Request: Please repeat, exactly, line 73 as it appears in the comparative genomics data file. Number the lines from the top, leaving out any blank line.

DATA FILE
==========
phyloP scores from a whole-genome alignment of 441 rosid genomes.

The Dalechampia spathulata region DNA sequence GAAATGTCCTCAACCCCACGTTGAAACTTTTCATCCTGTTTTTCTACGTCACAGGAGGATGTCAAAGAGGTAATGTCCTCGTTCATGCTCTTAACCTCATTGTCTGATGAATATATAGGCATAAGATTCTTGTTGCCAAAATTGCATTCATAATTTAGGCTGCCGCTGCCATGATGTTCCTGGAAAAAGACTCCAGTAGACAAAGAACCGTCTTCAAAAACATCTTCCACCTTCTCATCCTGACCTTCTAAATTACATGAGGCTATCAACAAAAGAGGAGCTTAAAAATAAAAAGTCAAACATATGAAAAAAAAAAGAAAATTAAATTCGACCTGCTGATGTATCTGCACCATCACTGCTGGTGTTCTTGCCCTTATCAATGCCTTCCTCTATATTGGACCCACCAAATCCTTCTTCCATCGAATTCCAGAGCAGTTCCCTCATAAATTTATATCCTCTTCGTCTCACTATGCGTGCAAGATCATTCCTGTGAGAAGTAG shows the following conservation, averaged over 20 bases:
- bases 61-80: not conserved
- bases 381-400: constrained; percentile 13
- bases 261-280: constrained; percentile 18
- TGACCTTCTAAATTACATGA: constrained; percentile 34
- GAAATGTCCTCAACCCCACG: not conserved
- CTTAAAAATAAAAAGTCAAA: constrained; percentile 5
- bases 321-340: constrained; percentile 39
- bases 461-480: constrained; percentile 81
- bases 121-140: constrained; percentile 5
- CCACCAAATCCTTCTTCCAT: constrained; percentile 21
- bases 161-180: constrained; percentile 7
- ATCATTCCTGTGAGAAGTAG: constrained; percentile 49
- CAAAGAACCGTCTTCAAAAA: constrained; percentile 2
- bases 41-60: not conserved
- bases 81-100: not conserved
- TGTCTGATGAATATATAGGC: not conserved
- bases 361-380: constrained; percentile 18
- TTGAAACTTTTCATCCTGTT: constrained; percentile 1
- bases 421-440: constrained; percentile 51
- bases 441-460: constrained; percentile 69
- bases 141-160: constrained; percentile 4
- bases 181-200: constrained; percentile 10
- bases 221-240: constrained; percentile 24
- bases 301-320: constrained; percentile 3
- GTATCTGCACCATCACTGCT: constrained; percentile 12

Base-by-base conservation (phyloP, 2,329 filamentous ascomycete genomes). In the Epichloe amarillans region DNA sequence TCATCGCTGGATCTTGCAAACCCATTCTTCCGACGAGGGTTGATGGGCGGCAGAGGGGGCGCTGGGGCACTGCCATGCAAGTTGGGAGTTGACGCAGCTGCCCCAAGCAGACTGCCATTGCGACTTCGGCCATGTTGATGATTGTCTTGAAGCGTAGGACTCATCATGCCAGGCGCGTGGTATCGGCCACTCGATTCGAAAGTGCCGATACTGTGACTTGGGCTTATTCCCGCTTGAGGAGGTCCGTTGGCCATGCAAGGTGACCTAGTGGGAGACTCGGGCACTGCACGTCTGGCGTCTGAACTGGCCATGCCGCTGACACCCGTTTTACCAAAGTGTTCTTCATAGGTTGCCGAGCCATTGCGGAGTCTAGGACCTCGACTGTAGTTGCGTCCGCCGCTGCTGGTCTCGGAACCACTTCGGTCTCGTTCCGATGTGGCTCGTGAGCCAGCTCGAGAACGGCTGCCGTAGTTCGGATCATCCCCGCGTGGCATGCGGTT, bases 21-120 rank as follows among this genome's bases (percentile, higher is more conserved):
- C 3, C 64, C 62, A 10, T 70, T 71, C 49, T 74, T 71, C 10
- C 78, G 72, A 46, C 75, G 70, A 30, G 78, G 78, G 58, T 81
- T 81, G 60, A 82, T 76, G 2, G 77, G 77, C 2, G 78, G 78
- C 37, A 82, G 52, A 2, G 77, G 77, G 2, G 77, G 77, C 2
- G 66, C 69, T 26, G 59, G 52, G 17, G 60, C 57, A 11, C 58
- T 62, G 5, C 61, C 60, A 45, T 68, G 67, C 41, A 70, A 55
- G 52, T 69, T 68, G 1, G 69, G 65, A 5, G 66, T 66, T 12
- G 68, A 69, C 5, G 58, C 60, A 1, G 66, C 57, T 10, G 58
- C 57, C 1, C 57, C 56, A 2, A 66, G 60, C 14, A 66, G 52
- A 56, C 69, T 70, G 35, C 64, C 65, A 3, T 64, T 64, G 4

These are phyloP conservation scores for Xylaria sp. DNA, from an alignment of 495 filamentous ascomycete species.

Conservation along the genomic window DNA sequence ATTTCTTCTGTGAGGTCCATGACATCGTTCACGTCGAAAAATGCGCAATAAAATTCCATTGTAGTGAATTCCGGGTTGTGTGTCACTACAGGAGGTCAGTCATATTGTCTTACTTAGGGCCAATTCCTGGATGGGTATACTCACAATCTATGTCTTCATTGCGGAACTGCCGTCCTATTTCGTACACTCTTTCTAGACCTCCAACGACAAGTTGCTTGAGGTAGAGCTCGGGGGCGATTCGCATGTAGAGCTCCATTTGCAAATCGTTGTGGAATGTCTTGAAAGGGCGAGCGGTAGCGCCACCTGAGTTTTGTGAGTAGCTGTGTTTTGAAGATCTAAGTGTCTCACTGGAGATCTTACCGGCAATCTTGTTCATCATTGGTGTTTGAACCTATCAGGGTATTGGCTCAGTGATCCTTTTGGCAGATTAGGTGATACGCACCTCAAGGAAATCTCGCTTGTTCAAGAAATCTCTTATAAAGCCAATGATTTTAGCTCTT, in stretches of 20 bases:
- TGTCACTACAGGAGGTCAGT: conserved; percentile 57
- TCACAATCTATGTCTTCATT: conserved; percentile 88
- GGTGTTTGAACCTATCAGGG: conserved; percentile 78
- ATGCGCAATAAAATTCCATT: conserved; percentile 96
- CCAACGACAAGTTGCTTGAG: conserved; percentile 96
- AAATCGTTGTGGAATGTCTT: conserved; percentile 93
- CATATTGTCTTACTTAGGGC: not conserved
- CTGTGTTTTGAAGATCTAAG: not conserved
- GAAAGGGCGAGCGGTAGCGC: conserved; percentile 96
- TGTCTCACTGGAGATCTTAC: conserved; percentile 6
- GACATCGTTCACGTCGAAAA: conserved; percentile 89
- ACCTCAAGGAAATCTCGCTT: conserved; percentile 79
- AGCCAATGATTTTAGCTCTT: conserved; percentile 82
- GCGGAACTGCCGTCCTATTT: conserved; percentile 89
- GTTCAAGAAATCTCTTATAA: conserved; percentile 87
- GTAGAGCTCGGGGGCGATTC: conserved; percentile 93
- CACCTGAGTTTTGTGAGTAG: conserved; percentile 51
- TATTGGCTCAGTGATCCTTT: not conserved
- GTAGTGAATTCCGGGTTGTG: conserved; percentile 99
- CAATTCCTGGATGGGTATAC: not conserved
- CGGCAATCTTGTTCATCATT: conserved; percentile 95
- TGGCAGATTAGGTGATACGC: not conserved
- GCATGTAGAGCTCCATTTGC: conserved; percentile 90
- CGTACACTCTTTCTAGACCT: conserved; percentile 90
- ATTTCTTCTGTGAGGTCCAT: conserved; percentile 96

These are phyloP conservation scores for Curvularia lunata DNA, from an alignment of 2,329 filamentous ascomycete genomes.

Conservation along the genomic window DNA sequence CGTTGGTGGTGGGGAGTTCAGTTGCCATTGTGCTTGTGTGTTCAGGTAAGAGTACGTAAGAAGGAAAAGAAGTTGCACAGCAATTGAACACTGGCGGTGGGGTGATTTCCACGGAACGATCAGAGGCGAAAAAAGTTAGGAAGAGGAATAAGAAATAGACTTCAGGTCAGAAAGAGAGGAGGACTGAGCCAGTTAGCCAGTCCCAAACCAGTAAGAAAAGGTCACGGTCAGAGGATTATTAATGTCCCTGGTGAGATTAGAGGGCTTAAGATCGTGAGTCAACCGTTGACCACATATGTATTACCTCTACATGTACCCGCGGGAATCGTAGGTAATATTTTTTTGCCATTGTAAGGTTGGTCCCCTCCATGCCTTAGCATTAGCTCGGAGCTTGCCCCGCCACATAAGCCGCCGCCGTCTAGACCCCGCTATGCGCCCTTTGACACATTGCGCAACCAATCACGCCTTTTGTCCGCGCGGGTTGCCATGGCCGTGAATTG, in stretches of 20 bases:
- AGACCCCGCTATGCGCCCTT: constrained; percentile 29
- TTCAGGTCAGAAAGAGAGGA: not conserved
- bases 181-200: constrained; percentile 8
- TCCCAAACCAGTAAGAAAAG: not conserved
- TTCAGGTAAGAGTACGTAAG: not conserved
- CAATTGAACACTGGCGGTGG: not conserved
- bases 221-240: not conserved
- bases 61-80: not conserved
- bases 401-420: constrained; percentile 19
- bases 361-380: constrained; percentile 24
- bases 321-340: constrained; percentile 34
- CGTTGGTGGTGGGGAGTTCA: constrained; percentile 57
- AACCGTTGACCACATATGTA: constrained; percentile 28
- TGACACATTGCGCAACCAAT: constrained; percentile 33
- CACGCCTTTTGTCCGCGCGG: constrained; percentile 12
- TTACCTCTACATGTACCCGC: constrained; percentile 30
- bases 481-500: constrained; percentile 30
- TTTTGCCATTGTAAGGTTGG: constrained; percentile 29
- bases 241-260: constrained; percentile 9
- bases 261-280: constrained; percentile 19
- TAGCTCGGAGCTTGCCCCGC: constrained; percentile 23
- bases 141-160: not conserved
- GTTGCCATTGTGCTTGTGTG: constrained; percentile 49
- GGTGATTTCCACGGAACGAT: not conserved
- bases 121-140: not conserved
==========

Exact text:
- CAATTGAACACTGGCGGTGG: not conserved